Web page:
Nishijima’s comments are influenced by his studies of Nagarjuna’s Mūlamadhyamakakārikā. Indeed, he states: "I found that the ideas set forth in the Mūlamadhyamakakārikā were exactly the same as those in the Shobogenzo." (Nishijima, 1997: 4) From his studies of both the Shobogenzo and the Mūlamadhyamakakārikā, Nishijima has developed an interpretation that he calls "the principle of Three Philosophies and One Reality". (Nishijima,1992: 26) This structure he calls SOAR — Subjective, Objective, Action and Reality.
In his paper, Understanding the Shobogenzo, Nishijima breaks the 95-chapter Kana Shobogenzo into these four categories. Furthermore, he sees these categories within Dogen’s essays and goes on to show how to break down the paragraphs, sentences and even compound and character-words into the SOAR structure. (Nishijima, 1991; 26-28) Understanding this aids in appreciating Nishijima’s comments on the Shinji Shobogenzo, although certainly it is not essential.
Nishijima’s translation of this work has some differences from the perhaps more familiar Cleary translations. Thomas Cleary, in Secrets of the Blue Cliff Record: Zen Comments by Hakuin and Tenkei, translates the famous koan ‘Wild Ducks’ as:
Nishijima has translated this as:
Nishijima goes on with this particular koan but the point is that Master Baso’s questions and response to Hyakujo’s pain are different. It is impossible to say whether this particular koan was recorded by Dogen differently but Victor Sogen Hori (2003: 34 N.2) states that Dogen's copied version of the Hekiganroku contains "significant differences" from the Chang Ming-yuan text upon which all modern versions of the collection are based. However, Katsuki Sekida, in Two Zen Classics, gives quite a different translation:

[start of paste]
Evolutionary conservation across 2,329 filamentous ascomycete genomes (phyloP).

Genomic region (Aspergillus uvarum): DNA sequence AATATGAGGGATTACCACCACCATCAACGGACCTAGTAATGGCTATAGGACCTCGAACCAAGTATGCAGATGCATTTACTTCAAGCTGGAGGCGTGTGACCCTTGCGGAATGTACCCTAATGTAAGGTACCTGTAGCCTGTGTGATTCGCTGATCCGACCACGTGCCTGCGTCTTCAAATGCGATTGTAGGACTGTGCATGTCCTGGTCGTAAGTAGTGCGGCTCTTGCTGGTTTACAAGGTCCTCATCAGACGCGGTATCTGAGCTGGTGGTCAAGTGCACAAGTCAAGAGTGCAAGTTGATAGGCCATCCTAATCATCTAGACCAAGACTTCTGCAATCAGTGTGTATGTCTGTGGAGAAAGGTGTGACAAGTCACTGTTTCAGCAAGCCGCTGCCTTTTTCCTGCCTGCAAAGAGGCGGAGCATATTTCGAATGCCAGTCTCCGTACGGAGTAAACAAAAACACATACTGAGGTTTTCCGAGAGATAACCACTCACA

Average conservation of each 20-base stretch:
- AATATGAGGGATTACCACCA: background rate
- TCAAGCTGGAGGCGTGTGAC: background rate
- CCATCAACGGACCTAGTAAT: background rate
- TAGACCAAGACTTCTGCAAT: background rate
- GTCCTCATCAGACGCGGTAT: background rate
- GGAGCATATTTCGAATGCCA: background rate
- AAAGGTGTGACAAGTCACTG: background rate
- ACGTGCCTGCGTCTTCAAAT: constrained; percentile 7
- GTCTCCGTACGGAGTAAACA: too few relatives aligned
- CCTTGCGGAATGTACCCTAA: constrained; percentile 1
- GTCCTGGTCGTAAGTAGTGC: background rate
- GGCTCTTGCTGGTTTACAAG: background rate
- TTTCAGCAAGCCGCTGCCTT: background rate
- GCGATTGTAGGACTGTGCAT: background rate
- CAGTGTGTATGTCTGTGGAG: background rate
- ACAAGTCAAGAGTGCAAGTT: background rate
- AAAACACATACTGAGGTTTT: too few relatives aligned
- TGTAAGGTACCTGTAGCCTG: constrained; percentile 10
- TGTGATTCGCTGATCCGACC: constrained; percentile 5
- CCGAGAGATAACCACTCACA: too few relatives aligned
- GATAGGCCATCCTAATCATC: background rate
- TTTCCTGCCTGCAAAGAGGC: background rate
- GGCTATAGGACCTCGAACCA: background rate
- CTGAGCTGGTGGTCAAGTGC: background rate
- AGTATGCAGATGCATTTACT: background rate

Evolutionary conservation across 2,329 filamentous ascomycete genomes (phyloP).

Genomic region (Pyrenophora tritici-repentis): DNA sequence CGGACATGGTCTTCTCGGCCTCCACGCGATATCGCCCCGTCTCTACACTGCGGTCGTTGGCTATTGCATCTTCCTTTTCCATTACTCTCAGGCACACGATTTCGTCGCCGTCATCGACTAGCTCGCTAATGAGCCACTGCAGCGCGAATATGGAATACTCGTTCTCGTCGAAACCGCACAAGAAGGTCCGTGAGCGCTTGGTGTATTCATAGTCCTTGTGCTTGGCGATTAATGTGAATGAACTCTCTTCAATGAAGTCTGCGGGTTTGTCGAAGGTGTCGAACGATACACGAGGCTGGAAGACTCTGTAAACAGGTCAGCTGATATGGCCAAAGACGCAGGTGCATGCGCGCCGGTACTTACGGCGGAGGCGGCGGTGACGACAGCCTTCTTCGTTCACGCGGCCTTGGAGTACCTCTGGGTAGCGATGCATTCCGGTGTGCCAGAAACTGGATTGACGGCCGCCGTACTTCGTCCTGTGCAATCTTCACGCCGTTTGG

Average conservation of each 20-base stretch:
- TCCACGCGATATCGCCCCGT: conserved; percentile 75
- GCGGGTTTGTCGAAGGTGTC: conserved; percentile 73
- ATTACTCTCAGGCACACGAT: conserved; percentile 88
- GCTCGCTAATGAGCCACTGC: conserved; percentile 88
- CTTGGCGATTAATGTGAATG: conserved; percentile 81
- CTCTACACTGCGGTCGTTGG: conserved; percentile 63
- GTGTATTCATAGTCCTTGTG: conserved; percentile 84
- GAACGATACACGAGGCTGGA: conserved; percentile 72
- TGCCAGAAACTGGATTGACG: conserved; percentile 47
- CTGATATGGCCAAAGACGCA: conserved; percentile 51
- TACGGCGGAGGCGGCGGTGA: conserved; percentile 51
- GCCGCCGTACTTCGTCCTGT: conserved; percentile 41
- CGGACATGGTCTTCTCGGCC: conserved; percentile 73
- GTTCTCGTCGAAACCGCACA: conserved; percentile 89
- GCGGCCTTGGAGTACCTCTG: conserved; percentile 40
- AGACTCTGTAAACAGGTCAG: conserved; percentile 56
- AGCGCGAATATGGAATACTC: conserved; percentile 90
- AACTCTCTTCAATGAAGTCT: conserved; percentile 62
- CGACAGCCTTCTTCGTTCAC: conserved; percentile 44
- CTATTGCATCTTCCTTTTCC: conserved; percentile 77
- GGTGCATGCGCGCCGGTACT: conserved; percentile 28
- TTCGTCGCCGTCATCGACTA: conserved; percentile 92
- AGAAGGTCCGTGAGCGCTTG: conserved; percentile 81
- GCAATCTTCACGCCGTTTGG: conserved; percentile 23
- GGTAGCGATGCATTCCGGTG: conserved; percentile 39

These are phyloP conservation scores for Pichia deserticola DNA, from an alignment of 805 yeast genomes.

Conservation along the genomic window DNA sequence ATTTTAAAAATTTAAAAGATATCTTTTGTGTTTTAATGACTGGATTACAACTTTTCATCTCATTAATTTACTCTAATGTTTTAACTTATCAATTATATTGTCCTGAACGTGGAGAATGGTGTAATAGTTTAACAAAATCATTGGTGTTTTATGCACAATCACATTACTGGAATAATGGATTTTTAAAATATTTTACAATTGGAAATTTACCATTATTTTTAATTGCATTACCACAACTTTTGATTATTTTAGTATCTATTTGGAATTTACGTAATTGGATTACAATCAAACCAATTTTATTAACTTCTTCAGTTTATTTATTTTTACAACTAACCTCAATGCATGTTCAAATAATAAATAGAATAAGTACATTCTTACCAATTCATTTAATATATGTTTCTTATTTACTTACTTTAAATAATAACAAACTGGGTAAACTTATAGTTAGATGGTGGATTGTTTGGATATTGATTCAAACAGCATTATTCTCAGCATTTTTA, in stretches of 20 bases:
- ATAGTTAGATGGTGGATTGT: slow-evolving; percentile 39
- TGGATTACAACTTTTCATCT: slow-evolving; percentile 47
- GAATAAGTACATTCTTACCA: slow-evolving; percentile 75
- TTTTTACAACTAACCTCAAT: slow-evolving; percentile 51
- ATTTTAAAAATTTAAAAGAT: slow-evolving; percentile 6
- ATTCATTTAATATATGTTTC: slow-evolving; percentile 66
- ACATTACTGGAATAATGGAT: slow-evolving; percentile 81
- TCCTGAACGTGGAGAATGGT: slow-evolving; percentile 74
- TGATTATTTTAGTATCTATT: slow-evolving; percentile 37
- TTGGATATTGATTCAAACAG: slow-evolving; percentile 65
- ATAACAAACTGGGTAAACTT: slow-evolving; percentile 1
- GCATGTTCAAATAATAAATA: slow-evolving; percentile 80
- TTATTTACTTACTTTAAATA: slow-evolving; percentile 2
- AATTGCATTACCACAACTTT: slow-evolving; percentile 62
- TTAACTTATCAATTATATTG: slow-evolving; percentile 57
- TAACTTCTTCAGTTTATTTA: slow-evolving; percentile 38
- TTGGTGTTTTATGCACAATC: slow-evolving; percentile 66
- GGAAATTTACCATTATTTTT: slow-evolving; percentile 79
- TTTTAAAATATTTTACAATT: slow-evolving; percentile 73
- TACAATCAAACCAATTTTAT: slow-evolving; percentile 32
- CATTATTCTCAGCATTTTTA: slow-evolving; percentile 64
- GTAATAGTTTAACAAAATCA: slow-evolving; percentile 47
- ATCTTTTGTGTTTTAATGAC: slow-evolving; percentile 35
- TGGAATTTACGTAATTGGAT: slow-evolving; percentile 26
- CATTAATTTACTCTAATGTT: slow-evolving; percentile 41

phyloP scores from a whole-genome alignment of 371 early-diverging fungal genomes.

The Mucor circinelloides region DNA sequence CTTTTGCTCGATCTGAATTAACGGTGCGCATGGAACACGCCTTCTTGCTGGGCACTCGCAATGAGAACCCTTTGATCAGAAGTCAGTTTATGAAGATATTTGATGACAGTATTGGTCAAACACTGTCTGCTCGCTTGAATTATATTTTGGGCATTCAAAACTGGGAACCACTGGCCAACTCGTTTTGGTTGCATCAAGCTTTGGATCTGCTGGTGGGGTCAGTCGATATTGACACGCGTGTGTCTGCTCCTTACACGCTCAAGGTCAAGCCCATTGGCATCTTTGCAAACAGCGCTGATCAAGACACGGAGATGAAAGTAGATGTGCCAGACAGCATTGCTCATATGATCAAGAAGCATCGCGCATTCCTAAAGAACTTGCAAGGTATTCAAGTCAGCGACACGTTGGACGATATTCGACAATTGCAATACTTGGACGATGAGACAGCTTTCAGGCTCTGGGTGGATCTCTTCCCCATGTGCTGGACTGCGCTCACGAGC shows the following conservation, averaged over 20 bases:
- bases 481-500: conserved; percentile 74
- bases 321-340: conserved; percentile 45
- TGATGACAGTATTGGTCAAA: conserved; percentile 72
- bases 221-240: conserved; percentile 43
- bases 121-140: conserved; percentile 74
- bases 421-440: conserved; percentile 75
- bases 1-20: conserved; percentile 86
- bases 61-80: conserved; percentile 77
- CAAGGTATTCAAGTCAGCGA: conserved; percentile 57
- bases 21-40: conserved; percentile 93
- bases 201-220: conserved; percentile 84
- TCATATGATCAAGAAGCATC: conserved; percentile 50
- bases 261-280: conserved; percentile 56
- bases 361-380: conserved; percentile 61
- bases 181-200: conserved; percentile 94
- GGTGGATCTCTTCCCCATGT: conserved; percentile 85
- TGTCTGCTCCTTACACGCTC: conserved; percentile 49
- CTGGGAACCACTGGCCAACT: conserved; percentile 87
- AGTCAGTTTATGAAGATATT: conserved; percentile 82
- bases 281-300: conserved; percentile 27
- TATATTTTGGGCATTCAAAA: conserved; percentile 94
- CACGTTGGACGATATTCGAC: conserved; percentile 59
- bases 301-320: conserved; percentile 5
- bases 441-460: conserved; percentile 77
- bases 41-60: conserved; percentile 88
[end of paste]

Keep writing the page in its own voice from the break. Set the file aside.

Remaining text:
All three versions have a different tense in Baso’s question:
Baso’s response to Hyakujo’s pain is also different in all three versions: When was this ‘flown away’; Although you said they have flown away, you are always at this place; how can it fly away.
Although there are these differences in translations, the words themselves are never the point of a koan, especially in Rinzai practice. As Cleary has said about koans, "they reveal themselves as guides to specific exercises in Zen perspective and perception." (Cleary, 1993a: xiv) That is, they point to specific aspects of Buddhist understanding of universal principles or stages of Zen experience. (Yamada, 1981: xxx) Another understanding of the use of koans as practice is that "before enlightenment one should look into the intent; after enlightenment, one may then look into the expression as a communicative tool." (Cleary, 1990: xxxix) (see Victor Sogen Hori's Zen Sand for a fuller discussion on koans, their origins and use in Rinzai)
Although the Shinji Shobogenzo does not contain any comments by Dogen, this does not mean that Dogen did not use koans in his teachings. Quite the opposite. Nishijima lists 74 cases from the Shinji Shobogenzo which appear in the Dogen’s Kana Shobogenzo. Hiene (1994: 259-274) lists 178 of the Shinji Shobogenzo koans as showing up in various writings of Dogen. Hopefully, this will lay to rest the simplistic misunderstanding that Soto Zen does not use koans while Rinzai does.